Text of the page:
COSBY:  How many firefighters are working right now in how many different areas?

VARELA:  Well, at this time, we have approximately 3,000 people assigned to this fire.  I would estimate, based on the length of the fire and the acreage they have in Burbank, they probably have about 700 or 800 people assigned to that fire.  And then the fire that‘s growing out in San Bernardino, I would guess they probably have 1,500 to 2,500 people on that fire at this time, and growing.

COSBY:  And I notice that you‘re also doing some drops, some water drops from the sky.  How many of those are taking place?  And is that just a sign of how ferocious these winds and these flames are?

VARELA:  Actually, that‘s a tactic that we use to support our crews.  So those water drops are very important because the crews are working on the ground.  They go ahead and cut line and actually work on the firelines.  With the water drops from the helicopters, it allows them to be in a good position to continue with the cut lines.

COSBY:  What‘s the latest on evacuations?  I was just reading a number of folks are allowed to come back in, but there‘s still Lake Manor (ph), Bell Canyon.  These areas still evacuations in effect, correct?

VARELA:  Absolutely.  And the reason for that—today was a great example.  The winds came up a little bit.  The temperatures were probably at the high 90s.  And we landed up (ph) break in the fire in what we call Liberty Canyon.  And again, that would have been a direct threat to the Manor and Box Canyon area.  So at this time, we have to be a little judicious in allowing people into those particular areas because we don‘t want to get them hurt, and we definitely want to be able to get our tools and equipment in there to protect the homes.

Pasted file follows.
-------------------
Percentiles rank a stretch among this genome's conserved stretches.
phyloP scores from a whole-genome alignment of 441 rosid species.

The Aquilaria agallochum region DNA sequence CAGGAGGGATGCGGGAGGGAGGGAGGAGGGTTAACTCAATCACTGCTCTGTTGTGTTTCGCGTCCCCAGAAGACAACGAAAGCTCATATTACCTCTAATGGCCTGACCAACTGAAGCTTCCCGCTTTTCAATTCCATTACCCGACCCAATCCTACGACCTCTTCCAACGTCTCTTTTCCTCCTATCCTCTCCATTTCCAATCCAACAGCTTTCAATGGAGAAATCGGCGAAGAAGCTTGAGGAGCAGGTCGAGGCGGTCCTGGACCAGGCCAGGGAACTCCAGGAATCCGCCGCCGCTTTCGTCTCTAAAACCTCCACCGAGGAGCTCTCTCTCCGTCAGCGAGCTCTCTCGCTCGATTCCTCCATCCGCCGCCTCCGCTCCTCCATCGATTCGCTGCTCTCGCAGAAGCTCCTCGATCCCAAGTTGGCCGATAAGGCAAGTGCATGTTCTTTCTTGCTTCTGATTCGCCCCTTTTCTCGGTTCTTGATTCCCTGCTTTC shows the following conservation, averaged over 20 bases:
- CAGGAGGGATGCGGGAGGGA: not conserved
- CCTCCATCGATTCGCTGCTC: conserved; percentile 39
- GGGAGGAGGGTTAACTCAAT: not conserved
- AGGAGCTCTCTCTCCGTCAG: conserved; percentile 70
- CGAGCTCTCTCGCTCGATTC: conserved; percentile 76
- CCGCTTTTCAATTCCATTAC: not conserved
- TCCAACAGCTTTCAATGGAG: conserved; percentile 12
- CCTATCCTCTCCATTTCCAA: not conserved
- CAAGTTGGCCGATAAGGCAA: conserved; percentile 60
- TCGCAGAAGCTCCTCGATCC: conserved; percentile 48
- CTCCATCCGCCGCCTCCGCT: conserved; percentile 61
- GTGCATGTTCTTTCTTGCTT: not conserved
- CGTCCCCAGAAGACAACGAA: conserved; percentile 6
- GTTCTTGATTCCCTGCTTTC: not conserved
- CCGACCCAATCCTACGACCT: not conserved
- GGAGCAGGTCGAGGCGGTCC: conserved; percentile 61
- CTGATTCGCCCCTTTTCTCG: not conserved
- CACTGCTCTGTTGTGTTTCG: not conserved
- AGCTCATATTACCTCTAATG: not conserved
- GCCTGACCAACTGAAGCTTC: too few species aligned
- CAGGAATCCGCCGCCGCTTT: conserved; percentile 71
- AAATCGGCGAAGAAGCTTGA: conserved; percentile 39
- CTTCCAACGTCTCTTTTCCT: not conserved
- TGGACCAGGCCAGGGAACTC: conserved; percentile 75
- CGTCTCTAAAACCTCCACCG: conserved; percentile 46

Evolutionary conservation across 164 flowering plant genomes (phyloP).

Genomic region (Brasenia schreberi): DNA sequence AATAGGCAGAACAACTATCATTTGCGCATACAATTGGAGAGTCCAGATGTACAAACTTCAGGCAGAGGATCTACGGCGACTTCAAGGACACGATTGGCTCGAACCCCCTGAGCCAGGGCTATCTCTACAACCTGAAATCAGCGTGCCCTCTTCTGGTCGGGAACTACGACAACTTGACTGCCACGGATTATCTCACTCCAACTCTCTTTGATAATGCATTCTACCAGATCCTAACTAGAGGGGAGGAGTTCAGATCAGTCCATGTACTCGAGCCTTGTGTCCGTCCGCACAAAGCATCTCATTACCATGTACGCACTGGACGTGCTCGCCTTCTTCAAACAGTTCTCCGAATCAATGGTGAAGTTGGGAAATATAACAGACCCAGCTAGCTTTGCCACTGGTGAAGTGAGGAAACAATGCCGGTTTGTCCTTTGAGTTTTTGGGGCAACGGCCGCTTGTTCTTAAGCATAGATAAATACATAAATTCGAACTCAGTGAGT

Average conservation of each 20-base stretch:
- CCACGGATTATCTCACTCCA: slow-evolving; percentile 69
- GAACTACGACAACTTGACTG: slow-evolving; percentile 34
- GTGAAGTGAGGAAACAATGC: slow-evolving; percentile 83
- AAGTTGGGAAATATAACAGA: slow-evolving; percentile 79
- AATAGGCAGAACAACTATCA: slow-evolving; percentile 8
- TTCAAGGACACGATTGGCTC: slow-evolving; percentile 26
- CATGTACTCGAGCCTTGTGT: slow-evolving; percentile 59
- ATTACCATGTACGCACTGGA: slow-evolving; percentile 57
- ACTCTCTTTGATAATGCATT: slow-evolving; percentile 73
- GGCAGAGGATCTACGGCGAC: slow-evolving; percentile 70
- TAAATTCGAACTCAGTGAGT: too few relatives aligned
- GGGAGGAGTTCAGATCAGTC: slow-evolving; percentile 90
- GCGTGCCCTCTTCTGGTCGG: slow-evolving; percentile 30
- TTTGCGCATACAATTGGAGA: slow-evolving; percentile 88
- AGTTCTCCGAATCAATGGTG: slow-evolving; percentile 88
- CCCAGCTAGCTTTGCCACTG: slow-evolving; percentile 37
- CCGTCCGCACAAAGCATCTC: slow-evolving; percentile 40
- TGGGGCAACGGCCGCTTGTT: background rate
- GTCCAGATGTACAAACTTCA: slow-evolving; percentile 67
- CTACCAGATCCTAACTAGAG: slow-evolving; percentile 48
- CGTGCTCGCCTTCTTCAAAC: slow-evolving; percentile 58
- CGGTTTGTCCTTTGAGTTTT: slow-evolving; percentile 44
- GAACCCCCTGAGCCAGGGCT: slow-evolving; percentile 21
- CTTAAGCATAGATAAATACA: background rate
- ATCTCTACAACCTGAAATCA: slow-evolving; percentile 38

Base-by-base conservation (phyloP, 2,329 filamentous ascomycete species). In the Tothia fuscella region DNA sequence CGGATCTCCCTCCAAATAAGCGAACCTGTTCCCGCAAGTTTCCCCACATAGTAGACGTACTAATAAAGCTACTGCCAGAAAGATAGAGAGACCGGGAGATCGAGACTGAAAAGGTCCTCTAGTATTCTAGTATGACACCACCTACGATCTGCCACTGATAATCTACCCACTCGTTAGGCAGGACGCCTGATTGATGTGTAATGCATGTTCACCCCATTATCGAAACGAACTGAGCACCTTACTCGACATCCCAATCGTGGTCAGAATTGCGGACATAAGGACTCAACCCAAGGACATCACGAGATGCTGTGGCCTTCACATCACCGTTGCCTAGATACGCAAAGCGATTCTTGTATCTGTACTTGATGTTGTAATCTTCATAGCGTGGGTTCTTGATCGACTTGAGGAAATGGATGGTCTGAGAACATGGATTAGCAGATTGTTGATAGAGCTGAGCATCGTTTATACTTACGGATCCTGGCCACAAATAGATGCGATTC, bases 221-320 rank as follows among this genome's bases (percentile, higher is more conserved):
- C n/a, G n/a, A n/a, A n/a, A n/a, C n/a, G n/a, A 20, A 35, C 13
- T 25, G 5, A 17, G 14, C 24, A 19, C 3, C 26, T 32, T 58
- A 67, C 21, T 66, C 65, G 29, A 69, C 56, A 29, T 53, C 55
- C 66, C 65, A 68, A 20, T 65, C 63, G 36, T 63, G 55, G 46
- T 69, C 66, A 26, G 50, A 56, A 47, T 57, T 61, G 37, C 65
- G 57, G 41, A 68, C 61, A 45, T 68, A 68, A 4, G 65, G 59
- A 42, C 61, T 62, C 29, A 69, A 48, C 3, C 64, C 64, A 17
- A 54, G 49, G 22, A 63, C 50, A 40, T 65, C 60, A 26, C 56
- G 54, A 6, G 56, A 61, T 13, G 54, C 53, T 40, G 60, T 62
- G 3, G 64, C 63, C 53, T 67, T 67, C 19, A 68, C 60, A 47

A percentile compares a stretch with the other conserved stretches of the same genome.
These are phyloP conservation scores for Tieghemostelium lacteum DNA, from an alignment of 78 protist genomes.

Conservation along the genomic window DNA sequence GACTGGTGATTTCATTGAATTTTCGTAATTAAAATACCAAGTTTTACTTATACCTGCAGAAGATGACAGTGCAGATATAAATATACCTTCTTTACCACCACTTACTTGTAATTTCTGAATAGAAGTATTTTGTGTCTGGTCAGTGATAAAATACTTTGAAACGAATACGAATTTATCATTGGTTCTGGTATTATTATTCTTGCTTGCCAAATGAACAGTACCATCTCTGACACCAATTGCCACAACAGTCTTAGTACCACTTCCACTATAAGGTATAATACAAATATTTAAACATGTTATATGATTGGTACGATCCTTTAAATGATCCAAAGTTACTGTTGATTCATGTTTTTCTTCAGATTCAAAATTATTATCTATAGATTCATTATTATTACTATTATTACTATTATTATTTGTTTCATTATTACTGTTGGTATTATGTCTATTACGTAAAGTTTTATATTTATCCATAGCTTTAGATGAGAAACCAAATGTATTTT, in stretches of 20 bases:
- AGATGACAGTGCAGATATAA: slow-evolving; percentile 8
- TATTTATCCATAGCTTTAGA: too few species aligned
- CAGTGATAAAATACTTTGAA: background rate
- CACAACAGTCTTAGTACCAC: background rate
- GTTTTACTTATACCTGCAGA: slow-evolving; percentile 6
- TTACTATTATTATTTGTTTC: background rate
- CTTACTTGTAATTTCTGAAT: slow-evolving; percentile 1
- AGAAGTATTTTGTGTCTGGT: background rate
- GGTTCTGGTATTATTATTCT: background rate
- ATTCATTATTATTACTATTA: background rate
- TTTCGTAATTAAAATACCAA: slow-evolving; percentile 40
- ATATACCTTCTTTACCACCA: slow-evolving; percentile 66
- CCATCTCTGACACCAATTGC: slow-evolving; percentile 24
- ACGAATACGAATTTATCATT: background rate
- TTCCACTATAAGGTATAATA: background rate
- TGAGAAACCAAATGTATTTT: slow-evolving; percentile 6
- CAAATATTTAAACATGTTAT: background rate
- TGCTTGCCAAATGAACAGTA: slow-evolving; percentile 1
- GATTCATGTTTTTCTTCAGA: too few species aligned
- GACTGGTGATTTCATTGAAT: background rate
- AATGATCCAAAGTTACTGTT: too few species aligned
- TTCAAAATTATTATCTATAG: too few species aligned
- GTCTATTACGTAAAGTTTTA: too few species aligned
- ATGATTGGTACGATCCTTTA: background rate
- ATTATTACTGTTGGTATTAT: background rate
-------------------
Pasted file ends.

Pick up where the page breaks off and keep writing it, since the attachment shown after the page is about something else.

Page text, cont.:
COSBY:  You bet.  Well, Chief Varela, we wish you lots of luck.  Thank you for being with us during a very busy time.  We appreciate it.

VARELA:  You‘re very welcome.

COSBY:  And the California wildfires have already damaged a handful of homes and are now threatening some 2,000 more.  LIVE AND DIRECT tonight, we have with us a resident, Debbie Selden.  She‘s a resident of Calabasas, California.  And earlier today, the flames were very close to her home.  She had about 30 firefighters on her lawn today.  And apparently now joins us now.  I know we‘re in the thick of it all.  Debbie, you‘re with us right now.  You had all these firefighters on your lawn.  What was that like for to you wake up and see that?

DEBBIE SELDEN, CALABASAS, CA, RESIDENT:  We woke up at about 4:30 in the morning.  The sheriffs were evacuating Malibu Canyon apartments below us.  At that point, we had about six fire engines that came up onto our street.  And you know, you think that‘s comforting, but the fact that they were so close just was—it was just absolutely nerve-wracking.  We sat and watched the fire crest up over the hill of Los Virgenes (ph).  And it was just an amazing sight.  The fire line just went for miles.  It just seemed like it had no end.

COSBY:  Yes, what did it look like?  And also, what did it smell like?  I understand you‘ve got some smoke in your house, or at least the smell of it.

SELDEN:  At first, it didn‘t smell because we were really, really lucky with the winds.  But towards the end, after—with all the water-dropping helicopters and the super-scoopers, when the air started to lay down, it was very thick and smoky.  And now the inside of the house—it smells like a cigar convention went on in there.  Everything stinks.

COSBY:  What about the rest of your neighborhood?

SELDEN:  My neighborhood, thank God, was saved.  The fire department did a great job.  My brother and my boyfriend stayed by to make sure everything was OK and helped them.  And it‘s just amazing.  When you stand in my house, everything—everything I can see around my house is burned.  It‘s like God protected us in a little bubble, and we‘re really very thankful.

COSBY:  Now, there‘s some evacuation orders, I know, in some areas.  Were you ever told you got to get out of your house?  Or did you feel like you had to?